Symbols used to exclude portion of windows.h


What it Excludes


Atom function prototypes


Clipboard function prototypes and related


Communication function prototypes and related


Dialog and control functions and related


Color constants and function prototypes


Defer window functions prototypes and related


Desktop symbols and methods


DrawText and constants


Extended API functions unique to Win32


Font signature structure


GDI function prototypes and symbol definitions


Symbols related to capabilities


Help function prototypes


Standard Icon definitions


Input method manager symbols


Input method manager-IMM symbols


Kanji support


WinMain: All kernel defines and function prototypes


Key state mask for mouse messages symbols


Language support


MessageBox, MessageBeep and constants


Modern interface structures and calls


Memory manager constants and function prototypes


Menu structures, constants and function prototypes


Constants, structures and function prototypes for metafile


Macros min and max


Message handling function prototypes and constants


Nonclient message constants


National language support defines and routines


OpenFile structures, constants and temp file function prototypes


Profiler function prototypes


Raster operation codes


Resource constants


Scroll bar function prototypes and constants


All security options


All servide controller routines, and constants


ShowWindow parameters and constants


Sound functions prototypes and symbols


System commands constants


GetSystemMetrics and symbols


System parameter information


Text matrix functions prototypes and define symbols


All user defines and function prototypes


Virtual Key code symbols


The hook function prototypes and symbols


Window station support


Window messages symbols


Window and class extra area access function prototypes and constants


Window styles constants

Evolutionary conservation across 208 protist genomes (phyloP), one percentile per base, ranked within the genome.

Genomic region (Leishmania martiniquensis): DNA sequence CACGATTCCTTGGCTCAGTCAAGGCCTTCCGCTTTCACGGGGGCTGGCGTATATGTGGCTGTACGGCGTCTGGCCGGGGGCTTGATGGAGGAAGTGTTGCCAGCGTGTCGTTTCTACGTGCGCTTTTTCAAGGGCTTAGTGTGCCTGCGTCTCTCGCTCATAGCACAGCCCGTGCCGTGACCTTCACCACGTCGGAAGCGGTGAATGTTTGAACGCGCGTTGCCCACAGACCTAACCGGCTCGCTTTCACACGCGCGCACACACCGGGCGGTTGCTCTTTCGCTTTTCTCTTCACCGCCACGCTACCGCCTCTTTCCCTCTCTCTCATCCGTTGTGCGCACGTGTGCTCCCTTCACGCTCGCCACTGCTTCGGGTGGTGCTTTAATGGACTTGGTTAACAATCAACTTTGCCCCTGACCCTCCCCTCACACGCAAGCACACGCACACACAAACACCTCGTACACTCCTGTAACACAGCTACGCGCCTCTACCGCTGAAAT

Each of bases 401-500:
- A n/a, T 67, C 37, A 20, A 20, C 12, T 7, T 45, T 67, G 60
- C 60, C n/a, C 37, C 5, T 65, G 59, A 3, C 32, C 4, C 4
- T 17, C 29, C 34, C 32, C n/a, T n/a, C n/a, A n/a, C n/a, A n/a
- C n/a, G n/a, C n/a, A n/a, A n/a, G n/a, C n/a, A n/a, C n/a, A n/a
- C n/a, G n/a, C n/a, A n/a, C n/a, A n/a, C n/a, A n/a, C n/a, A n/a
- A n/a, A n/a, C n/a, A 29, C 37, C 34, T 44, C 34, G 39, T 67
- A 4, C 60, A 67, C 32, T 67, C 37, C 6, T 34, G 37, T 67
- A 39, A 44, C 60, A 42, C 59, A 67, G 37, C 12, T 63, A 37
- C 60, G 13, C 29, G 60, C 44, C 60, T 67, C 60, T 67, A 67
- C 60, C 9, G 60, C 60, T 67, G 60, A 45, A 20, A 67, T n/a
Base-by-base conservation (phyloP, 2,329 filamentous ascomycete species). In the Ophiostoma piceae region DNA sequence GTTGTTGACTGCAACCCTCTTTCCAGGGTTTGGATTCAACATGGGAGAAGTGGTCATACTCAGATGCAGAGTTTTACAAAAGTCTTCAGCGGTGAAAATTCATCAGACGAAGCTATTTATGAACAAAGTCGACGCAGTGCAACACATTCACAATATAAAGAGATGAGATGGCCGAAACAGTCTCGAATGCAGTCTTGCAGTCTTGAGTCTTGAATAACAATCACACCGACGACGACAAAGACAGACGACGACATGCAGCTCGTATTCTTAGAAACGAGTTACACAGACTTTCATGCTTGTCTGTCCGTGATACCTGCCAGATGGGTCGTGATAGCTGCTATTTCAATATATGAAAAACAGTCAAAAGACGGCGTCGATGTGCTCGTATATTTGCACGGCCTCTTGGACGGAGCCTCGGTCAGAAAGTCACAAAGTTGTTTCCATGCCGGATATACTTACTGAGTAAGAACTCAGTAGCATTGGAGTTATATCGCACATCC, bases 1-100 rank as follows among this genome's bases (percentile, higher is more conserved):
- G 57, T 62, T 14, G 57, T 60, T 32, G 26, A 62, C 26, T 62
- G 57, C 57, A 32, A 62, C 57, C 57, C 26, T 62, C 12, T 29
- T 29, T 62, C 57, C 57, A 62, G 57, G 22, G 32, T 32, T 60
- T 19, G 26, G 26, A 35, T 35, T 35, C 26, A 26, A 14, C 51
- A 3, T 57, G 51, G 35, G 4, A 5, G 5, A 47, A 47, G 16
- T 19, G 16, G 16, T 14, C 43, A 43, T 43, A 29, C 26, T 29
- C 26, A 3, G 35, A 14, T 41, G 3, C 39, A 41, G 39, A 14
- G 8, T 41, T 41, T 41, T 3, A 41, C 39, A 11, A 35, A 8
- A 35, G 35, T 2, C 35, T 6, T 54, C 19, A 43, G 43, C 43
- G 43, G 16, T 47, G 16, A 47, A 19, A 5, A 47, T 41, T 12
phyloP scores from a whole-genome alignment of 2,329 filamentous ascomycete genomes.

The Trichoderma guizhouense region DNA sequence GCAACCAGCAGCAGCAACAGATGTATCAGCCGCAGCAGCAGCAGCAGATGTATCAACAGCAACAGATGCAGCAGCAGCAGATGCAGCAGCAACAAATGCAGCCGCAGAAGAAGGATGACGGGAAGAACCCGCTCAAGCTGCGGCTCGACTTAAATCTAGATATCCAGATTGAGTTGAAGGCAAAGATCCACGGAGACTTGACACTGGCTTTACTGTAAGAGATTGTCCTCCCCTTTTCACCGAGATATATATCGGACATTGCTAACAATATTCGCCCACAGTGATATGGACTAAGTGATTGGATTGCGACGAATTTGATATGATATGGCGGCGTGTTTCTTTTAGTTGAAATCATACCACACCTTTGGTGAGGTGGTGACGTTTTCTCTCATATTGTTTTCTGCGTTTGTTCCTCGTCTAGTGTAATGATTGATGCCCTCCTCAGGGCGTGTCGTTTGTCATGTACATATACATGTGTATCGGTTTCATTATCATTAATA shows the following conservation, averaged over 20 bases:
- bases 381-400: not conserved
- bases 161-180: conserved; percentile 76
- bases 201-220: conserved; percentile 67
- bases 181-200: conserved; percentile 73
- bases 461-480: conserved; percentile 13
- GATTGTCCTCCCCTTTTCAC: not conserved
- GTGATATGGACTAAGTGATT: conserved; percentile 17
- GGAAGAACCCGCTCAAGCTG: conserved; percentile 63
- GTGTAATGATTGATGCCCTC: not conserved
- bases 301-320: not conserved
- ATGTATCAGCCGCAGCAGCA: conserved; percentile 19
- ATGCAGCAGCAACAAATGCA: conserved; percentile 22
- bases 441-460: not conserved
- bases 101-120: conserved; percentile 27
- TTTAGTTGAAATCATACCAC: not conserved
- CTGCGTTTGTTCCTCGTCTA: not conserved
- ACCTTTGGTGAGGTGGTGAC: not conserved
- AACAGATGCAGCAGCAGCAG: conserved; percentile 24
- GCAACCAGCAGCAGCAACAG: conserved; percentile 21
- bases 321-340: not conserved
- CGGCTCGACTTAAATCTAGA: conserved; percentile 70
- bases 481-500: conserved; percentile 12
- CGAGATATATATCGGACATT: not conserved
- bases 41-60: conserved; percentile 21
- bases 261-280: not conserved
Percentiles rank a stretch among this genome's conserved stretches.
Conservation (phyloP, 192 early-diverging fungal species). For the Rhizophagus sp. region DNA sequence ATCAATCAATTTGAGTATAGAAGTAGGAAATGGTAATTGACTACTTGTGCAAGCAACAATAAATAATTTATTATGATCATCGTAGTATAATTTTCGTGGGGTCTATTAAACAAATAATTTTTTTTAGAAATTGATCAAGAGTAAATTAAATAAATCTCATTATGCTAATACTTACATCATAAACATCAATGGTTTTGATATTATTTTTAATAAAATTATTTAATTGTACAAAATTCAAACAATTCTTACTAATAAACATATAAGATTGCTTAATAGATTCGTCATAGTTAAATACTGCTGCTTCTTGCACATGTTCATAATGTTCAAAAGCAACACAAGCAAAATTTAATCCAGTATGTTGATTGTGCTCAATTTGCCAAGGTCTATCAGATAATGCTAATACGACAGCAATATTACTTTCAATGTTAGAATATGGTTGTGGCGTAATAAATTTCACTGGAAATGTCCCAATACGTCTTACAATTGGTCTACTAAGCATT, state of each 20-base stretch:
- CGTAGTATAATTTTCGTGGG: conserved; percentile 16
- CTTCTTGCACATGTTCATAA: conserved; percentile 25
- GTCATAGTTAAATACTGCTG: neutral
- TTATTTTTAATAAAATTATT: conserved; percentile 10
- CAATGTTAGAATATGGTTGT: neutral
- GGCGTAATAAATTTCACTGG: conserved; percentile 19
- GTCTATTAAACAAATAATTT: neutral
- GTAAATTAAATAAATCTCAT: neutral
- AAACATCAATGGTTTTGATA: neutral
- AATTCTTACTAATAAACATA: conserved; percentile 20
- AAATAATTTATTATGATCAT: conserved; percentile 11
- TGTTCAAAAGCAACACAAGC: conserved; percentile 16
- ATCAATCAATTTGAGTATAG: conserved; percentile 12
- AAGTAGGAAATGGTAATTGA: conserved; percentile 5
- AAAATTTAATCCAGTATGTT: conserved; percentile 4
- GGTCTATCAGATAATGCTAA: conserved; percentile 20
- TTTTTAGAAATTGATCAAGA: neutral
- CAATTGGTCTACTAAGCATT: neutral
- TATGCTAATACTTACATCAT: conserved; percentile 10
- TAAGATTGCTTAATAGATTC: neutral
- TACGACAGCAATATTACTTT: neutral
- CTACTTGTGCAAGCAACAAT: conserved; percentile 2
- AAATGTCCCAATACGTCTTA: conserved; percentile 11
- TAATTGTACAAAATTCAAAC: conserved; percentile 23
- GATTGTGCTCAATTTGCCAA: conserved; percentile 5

-          The windows.h header file is split-up into following header files

Components of windows.h header file

File Name



Structured exception handler API


ANSI variable-argument list




Base API: file, security, exception symbols, COM port symbols, most other constants


GDI symbols: ROP codes, metafile codes, printer escapes, GDI API


USER symbols: resource symbols and macros, wsprintf, control symbols, virtual key codes, hook symbols, keyboard layout, desktop, message API


National Language Support constants and API


CONSOLE interface




Registry interface API


Network API, WNet API calls, and symbols.

The following will be excluded if the symbol WIN32_LEAN_AND_MEAN                  


Common dialog error codes


DDE interface, WM_DDE messages


DDEML interface


Symbols for controls in common dialogs


Data compression DLL API


Multimedia system


Portable NetBIOS 3.0 interface


Remote Procedure Call interface. Includes rpcdce.h, rpcnsi.h, rpcnterr.h


Shell API: drag-and-drop, ShellExecute, ExtractIcon, etc


Performance monitor API including registry interface


Network sockets API

The following will be excluded if NOGDI is defined


Common dialog API


Printer API

The following will be included if symbol inc_ole1 is defined


Object linking and embedding

The following will be included if symbol inc_ole2 is defined


Object linking and embedding 2.x (OLE) API; includes oleidl.h

The following will be excluded if the symbol NOSERVICE is defined


Service control manager (SCM) API

The following will be excluded if the symbol NOMCX is defined               


MCX (Modem Control Extension) API